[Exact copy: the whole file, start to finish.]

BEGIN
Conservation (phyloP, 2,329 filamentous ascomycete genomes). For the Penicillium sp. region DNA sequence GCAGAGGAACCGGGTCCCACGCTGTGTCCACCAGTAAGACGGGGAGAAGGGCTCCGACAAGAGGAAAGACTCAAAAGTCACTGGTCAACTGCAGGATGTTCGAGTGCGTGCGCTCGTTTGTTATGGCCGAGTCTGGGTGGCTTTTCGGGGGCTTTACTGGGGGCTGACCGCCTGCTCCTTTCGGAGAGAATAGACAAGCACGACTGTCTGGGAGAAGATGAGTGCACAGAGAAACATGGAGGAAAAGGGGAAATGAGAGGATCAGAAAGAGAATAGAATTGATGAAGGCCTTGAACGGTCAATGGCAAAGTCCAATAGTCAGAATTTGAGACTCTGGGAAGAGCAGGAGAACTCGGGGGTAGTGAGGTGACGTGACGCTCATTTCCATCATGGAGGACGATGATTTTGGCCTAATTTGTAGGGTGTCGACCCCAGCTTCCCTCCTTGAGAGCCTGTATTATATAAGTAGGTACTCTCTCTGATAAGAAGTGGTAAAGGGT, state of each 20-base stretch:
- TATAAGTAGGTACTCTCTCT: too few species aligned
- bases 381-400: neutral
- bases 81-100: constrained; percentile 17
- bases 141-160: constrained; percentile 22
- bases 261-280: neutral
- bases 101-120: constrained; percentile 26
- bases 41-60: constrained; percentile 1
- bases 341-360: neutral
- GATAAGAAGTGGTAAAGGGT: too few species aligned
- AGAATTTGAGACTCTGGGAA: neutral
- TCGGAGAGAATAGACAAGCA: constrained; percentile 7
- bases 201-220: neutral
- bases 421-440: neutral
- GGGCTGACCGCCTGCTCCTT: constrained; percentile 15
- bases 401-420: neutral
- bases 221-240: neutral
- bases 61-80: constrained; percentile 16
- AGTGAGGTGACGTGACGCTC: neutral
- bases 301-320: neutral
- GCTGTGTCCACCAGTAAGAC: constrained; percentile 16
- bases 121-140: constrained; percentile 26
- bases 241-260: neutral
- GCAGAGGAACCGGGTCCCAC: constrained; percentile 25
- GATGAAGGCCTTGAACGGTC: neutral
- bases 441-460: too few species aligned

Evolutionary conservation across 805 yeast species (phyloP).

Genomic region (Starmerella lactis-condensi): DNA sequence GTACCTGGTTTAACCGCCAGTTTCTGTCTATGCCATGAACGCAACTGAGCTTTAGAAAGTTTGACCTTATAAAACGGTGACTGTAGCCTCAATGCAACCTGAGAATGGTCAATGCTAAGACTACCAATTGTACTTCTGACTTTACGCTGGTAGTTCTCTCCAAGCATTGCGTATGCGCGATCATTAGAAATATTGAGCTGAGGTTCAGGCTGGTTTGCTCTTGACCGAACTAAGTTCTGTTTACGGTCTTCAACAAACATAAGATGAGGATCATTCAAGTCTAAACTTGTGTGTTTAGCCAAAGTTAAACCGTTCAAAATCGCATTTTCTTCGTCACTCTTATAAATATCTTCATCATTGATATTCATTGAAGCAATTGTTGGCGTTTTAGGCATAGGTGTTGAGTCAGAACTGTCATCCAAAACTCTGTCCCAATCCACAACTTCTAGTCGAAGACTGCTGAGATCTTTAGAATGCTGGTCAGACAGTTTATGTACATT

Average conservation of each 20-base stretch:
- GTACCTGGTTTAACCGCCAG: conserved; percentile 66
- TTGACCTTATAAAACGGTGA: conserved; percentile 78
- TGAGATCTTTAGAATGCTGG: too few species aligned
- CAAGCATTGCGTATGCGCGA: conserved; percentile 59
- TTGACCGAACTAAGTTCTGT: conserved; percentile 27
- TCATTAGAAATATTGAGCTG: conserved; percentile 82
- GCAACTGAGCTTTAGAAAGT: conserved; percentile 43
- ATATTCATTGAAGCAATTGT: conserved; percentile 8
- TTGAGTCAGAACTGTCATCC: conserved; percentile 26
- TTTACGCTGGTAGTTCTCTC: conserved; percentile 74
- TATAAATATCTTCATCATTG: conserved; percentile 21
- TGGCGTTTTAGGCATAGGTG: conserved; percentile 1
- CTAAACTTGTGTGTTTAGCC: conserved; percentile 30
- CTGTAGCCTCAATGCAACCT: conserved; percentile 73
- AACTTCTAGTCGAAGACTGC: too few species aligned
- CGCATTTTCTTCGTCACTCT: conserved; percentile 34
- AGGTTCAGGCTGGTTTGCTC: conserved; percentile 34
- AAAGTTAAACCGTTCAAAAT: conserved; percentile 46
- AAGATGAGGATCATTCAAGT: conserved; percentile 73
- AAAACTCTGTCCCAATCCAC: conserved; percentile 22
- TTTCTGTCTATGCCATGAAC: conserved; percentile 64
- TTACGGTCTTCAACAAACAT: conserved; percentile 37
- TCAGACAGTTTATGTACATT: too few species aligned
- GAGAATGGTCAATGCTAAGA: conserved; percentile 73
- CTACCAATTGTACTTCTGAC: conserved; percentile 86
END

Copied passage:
Conservation (phyloP, 2,329 filamentous ascomycete genomes). For the Penicillium sp. region DNA sequence GCAGAGGAACCGGGTCCCACGCTGTGTCCACCAGTAAGACGGGGAGAAGGGCTCCGACAAGAGGAAAGACTCAAAAGTCACTGGTCAACTGCAGGATGTTCGAGTGCGTGCGCTCGTTTGTTATGGCCGAGTCTGGGTGGCTTTTCGGGGGCTTTACTGGGGGCTGACCGCCTGCTCCTTTCGGAGAGAATAGACAAGCACGACTGTCTGGGAGAAGATGAGTGCACAGAGAAACATGGAGGAAAAGGGGAAATGAGAGGATCAGAAAGAGAATAGAATTGATGAAGGCCTTGAACGGTCAATGGCAAAGTCCAATAGTCAGAATTTGAGACTCTGGGAAGAGCAGGAGAACTCGGGGGTAGTGAGGTGACGTGACGCTCATTTCCATCATGGAGGACGATGATTTTGGCCTAATTTGTAGGGTGTCGACCCCAGCTTCCCTCCTTGAGAGCCTGTATTATATAAGTAGGTACTCTCTCTGATAAGAAGTGGTAAAGGGT, state of each 20-base stretch:
- TATAAGTAGGTACTCTCTCT: too few species aligned
- bases 381-400: neutral
- bases 81-100: constrained; percentile 17
- bases 141-160: constrained; percentile 22
- bases 261-280: neutral
- bases 101-120: constrained; percentile 26
- bases 41-60: constrained; percentile 1
- bases 341-360: neutral
- GATAAGAAGTGGTAAAGGGT: too few species aligned
- AGAATTTGAGACTCTGGGAA: neutral
- TCGGAGAGAATAGACAAGCA: constrained; percentile 7
- bases 201-220: neutral
- bases 421-440: neutral
- GGGCTGACCGCCTGCTCCTT: constrained; percentile 15
- bases 401-420: neutral
- bases 221-240: neutral
- bases 61-80: constrained; percentile 16
- AGTGAGGTGACGTGACGCTC: neutral
- bases 301-320: neutral
- GCTGTGTCCACCAGTAAGAC: constrained; percentile 16
- bases 121-140: constrained; percentile 26
- bases 241-260: neutral
- GCAGAGGAACCGGGTCCCAC: constrained; percentile 25
- GATGAAGGCCTTGAACGGTC: neutral
- bases 441-460: too few species aligned

Evolutionary conservation across 805 yeast species (phyloP).

Genomic region (Starmerella lactis-condensi): DNA sequence GTACCTGGTTTAACCGCCAGTTTCTGTCTATGCCATGAACGCAACTGAGCTTTAGAAAGTTTGACCTTATAAAACGGTGACTGTAGCCTCAATGCAACCTGAGAATGGTCAATGCTAAGACTACCAATTGTACTTCTGACTTTACGCTGGTAGTTCTCTCCAAGCATTGCGTATGCGCGATCATTAGAAATATTGAGCTGAGGTTCAGGCTGGTTTGCTCTTGACCGAACTAAGTTCTGTTTACGGTCTTCAACAAACATAAGATGAGGATCATTCAAGTCTAAACTTGTGTGTTTAGCCAAAGTTAAACCGTTCAAAATCGCATTTTCTTCGTCACTCTTATAAATATCTTCATCATTGATATTCATTGAAGCAATTGTTGGCGTTTTAGGCATAGGTGTTGAGTCAGAACTGTCATCCAAAACTCTGTCCCAATCCACAACTTCTAGTCGAAGACTGCTGAGATCTTTAGAATGCTGGTCAGACAGTTTATGTACATT

Average conservation of each 20-base stretch:
- GTACCTGGTTTAACCGCCAG: conserved; percentile 66
- TTGACCTTATAAAACGGTGA: conserved; percentile 78
- TGAGATCTTTAGAATGCTGG: too few species aligned
- CAAGCATTGCGTATGCGCGA: conserved; percentile 59
- TTGACCGAACTAAGTTCTGT: conserved; percentile 27
- TCATTAGAAATATTGAGCTG: conserved; percentile 82
- GCAACTGAGCTTTAGAAAGT: conserved; percentile 43
- ATATTCATTGAAGCAATTGT: conserved; percentile 8
- TTGAGTCAGAACTGTCATCC: conserved; percentile 26
- TTTACGCTGGTAGTTCTCTC: conserved; percentile 74
- TATAAATATCTTCATCATTG: conserved; percentile 21
- TGGCGTTTTAGGCATAGGTG: conserved; percentile 1
- CTAAACTTGTGTGTTTAGCC: conserved; percentile 30
- CTGTAGCCTCAATGCAACCT: conserved; percentile 73
- AACTTCTAGTCGAAGACTGC: too few species aligned
- CGCATTTTCTTCGTCACTCT: conserved; percentile 34
- AGGTTCAGGCTGGTTTGCTC: conserved; percentile 34
- AAAGTTAAACCGTTCAAAAT: conserved; percentile 46
- AAGATGAGGATCATTCAAGT: conserved; percentile 73
- AAAACTCTGTCCCAATCCAC: conserved; percentile 22
- TTTCTGTCTATGCCATGAAC: conserved; percentile 64
- TTACGGTCTTCAACAAACAT: conserved; percentile 37
- TCAGACAGTTTATGTACATT: too few species aligned
- GAGAATGGTCAATGCTAAGA: conserved; percentile 73
- CTACCAATTGTACTTCTGAC: conserved; percentile 86